A tooth is a white mineralized organ implanted in the jaw, where the visible part emerges from the bone. Teeth allow the chewing of food, which is the first stage of digestion. By supporting the lips and the cheeks, they play a role in the aesthetics of the face and in the pronunciation of sounds.


A tooth is a living tissue, supplied by the nerves and blood vessels. The visible area of the tooth, called the crown, is covered with enamel, which is the hardest substance in the body. Nerves and blood vessels reach the center of the tooth through the apex and form the dental pulp, which is contained in the dentin, a sensitive calcified tissue less hard than the enamel. Each tooth has one or more roots, implanted into the jawbone, and surrounded by cementum, which is linked with the alveolar bone through the periodontal ligament.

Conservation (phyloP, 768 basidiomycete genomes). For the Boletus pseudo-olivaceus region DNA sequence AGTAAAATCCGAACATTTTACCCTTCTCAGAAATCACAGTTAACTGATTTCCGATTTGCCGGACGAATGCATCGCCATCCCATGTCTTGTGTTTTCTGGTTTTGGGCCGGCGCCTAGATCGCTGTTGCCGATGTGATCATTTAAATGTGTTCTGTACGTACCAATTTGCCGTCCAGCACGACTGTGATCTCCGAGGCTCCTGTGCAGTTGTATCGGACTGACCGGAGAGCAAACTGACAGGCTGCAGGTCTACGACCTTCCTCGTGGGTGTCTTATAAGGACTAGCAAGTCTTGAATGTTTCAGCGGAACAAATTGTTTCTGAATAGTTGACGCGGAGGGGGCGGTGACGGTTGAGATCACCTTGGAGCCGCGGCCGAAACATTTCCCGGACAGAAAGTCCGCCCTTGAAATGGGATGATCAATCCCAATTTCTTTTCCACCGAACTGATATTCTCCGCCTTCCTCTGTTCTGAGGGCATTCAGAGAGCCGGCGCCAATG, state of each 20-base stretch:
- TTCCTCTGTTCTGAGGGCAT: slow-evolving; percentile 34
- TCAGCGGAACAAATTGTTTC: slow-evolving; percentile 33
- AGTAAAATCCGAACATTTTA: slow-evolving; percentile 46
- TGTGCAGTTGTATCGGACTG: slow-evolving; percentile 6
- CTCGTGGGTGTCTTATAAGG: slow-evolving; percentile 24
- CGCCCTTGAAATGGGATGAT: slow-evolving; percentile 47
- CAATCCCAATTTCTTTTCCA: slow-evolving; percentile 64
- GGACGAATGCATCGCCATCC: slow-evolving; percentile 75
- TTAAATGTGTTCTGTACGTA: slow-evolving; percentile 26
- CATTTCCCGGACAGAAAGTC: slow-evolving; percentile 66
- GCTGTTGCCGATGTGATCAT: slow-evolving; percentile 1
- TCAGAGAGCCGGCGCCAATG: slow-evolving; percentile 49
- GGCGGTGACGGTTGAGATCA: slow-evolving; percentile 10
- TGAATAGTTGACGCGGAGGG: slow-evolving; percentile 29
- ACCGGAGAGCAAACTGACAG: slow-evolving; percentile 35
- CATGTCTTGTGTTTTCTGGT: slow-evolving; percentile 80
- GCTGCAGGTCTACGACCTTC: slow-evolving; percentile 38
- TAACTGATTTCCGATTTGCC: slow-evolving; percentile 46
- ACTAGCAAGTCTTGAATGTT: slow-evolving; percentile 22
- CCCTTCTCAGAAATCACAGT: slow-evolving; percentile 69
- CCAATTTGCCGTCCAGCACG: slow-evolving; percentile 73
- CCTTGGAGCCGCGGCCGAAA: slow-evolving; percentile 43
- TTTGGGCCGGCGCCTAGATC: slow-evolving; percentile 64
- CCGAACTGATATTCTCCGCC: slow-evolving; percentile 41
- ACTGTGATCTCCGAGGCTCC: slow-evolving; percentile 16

Humans develop two sets of teeth: primary teeth (deciduous, milk or baby teeth) and permanent teeth (adult teeth). The 20 deciduous teeth appear between the age of 6 months and the age of 30 months. The eruption of permanent teeth, 32 in total, is more sprawling. It starts from the age 6 years and ends at 12 years. The last four molars, the so-called wisdom teeth, may either remain impacted, or appear in early adulthood.


  1. Naudin C., Grumbach N., Larousse Médical, 3ième édition, Paris, 2003.
  2. Marcovitch H., Black’s Medical Dictionary, 41st edition, London, 2005.
  3. Leikin J. B., Lipsky M. S., Complete Medical Encyclopedia, First edition, New York, 2003.
  4. Wikipedia, the free encyclopedia (www.wikipedia.org).

The information above should be used as a reference only. Any medical decision should not be taken before consulting a health care professional.

The masculine gender may have been more used in the article, but without prejudice, to make reading easier.

Category: dental anatomy

Category: oral anatomy